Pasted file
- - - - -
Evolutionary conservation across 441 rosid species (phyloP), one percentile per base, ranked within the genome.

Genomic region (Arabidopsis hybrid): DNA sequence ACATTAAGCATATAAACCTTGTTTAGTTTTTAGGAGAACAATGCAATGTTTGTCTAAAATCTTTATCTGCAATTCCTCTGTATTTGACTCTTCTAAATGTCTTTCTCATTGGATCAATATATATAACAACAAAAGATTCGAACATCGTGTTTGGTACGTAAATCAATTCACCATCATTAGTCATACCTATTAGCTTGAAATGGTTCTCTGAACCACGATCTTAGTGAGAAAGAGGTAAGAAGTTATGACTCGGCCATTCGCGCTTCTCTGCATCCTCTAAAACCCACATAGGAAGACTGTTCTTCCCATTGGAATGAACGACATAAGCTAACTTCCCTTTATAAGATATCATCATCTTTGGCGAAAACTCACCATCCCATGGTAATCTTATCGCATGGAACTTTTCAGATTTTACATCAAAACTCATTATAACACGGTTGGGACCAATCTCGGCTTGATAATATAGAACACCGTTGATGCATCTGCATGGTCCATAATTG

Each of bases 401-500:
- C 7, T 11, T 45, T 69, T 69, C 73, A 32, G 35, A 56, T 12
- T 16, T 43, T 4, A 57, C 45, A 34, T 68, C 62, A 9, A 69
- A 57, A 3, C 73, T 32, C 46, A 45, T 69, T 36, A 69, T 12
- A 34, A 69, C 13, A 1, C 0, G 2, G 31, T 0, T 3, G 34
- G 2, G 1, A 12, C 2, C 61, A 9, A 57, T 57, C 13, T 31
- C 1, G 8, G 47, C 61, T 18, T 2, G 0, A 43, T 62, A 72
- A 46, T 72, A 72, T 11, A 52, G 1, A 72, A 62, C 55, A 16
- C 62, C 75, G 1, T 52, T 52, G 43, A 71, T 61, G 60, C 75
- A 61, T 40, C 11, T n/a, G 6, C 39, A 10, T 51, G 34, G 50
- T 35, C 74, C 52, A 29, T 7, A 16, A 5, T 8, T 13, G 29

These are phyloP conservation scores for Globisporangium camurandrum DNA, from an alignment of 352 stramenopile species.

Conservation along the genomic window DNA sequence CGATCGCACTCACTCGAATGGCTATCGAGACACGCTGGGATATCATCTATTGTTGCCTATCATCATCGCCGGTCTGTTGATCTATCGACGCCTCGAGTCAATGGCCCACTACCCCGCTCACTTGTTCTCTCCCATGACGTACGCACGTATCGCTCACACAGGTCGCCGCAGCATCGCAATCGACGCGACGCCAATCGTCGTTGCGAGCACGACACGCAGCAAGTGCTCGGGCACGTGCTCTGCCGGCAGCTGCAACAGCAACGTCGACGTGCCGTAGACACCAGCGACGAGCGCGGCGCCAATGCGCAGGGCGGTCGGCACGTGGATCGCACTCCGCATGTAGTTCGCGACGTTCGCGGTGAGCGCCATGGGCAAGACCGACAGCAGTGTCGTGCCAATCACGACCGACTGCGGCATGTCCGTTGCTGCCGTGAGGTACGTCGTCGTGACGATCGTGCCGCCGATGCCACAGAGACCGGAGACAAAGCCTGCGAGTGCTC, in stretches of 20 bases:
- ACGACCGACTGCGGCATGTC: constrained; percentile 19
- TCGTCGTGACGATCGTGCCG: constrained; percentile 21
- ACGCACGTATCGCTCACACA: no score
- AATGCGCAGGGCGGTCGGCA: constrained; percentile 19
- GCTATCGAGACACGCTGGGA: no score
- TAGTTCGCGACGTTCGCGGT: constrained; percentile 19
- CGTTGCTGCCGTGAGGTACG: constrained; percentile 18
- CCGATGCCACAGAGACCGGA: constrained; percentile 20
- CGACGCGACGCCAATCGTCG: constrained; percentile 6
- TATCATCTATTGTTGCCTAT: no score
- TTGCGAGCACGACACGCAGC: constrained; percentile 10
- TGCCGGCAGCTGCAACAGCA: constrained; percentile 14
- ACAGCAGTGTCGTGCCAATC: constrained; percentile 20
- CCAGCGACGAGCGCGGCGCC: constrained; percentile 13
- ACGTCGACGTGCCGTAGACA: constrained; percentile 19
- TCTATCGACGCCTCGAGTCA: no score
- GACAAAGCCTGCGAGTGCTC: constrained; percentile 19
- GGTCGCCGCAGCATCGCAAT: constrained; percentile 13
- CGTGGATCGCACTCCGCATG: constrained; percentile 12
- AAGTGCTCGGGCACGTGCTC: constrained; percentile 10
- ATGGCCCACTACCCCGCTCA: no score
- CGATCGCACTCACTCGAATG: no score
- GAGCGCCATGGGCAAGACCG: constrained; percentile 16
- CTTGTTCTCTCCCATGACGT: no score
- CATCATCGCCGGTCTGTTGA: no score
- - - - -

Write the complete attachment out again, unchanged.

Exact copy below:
Evolutionary conservation across 441 rosid species (phyloP), one percentile per base, ranked within the genome.

Genomic region (Arabidopsis hybrid): DNA sequence ACATTAAGCATATAAACCTTGTTTAGTTTTTAGGAGAACAATGCAATGTTTGTCTAAAATCTTTATCTGCAATTCCTCTGTATTTGACTCTTCTAAATGTCTTTCTCATTGGATCAATATATATAACAACAAAAGATTCGAACATCGTGTTTGGTACGTAAATCAATTCACCATCATTAGTCATACCTATTAGCTTGAAATGGTTCTCTGAACCACGATCTTAGTGAGAAAGAGGTAAGAAGTTATGACTCGGCCATTCGCGCTTCTCTGCATCCTCTAAAACCCACATAGGAAGACTGTTCTTCCCATTGGAATGAACGACATAAGCTAACTTCCCTTTATAAGATATCATCATCTTTGGCGAAAACTCACCATCCCATGGTAATCTTATCGCATGGAACTTTTCAGATTTTACATCAAAACTCATTATAACACGGTTGGGACCAATCTCGGCTTGATAATATAGAACACCGTTGATGCATCTGCATGGTCCATAATTG

Each of bases 401-500:
- C 7, T 11, T 45, T 69, T 69, C 73, A 32, G 35, A 56, T 12
- T 16, T 43, T 4, A 57, C 45, A 34, T 68, C 62, A 9, A 69
- A 57, A 3, C 73, T 32, C 46, A 45, T 69, T 36, A 69, T 12
- A 34, A 69, C 13, A 1, C 0, G 2, G 31, T 0, T 3, G 34
- G 2, G 1, A 12, C 2, C 61, A 9, A 57, T 57, C 13, T 31
- C 1, G 8, G 47, C 61, T 18, T 2, G 0, A 43, T 62, A 72
- A 46, T 72, A 72, T 11, A 52, G 1, A 72, A 62, C 55, A 16
- C 62, C 75, G 1, T 52, T 52, G 43, A 71, T 61, G 60, C 75
- A 61, T 40, C 11, T n/a, G 6, C 39, A 10, T 51, G 34, G 50
- T 35, C 74, C 52, A 29, T 7, A 16, A 5, T 8, T 13, G 29

These are phyloP conservation scores for Globisporangium camurandrum DNA, from an alignment of 352 stramenopile species.

Conservation along the genomic window DNA sequence CGATCGCACTCACTCGAATGGCTATCGAGACACGCTGGGATATCATCTATTGTTGCCTATCATCATCGCCGGTCTGTTGATCTATCGACGCCTCGAGTCAATGGCCCACTACCCCGCTCACTTGTTCTCTCCCATGACGTACGCACGTATCGCTCACACAGGTCGCCGCAGCATCGCAATCGACGCGACGCCAATCGTCGTTGCGAGCACGACACGCAGCAAGTGCTCGGGCACGTGCTCTGCCGGCAGCTGCAACAGCAACGTCGACGTGCCGTAGACACCAGCGACGAGCGCGGCGCCAATGCGCAGGGCGGTCGGCACGTGGATCGCACTCCGCATGTAGTTCGCGACGTTCGCGGTGAGCGCCATGGGCAAGACCGACAGCAGTGTCGTGCCAATCACGACCGACTGCGGCATGTCCGTTGCTGCCGTGAGGTACGTCGTCGTGACGATCGTGCCGCCGATGCCACAGAGACCGGAGACAAAGCCTGCGAGTGCTC, in stretches of 20 bases:
- ACGACCGACTGCGGCATGTC: constrained; percentile 19
- TCGTCGTGACGATCGTGCCG: constrained; percentile 21
- ACGCACGTATCGCTCACACA: no score
- AATGCGCAGGGCGGTCGGCA: constrained; percentile 19
- GCTATCGAGACACGCTGGGA: no score
- TAGTTCGCGACGTTCGCGGT: constrained; percentile 19
- CGTTGCTGCCGTGAGGTACG: constrained; percentile 18
- CCGATGCCACAGAGACCGGA: constrained; percentile 20
- CGACGCGACGCCAATCGTCG: constrained; percentile 6
- TATCATCTATTGTTGCCTAT: no score
- TTGCGAGCACGACACGCAGC: constrained; percentile 10
- TGCCGGCAGCTGCAACAGCA: constrained; percentile 14
- ACAGCAGTGTCGTGCCAATC: constrained; percentile 20
- CCAGCGACGAGCGCGGCGCC: constrained; percentile 13
- ACGTCGACGTGCCGTAGACA: constrained; percentile 19
- TCTATCGACGCCTCGAGTCA: no score
- GACAAAGCCTGCGAGTGCTC: constrained; percentile 19
- GGTCGCCGCAGCATCGCAAT: constrained; percentile 13
- CGTGGATCGCACTCCGCATG: constrained; percentile 12
- AAGTGCTCGGGCACGTGCTC: constrained; percentile 10
- ATGGCCCACTACCCCGCTCA: no score
- CGATCGCACTCACTCGAATG: no score
- GAGCGCCATGGGCAAGACCG: constrained; percentile 16
- CTTGTTCTCTCCCATGACGT: no score
- CATCATCGCCGGTCTGTTGA: no score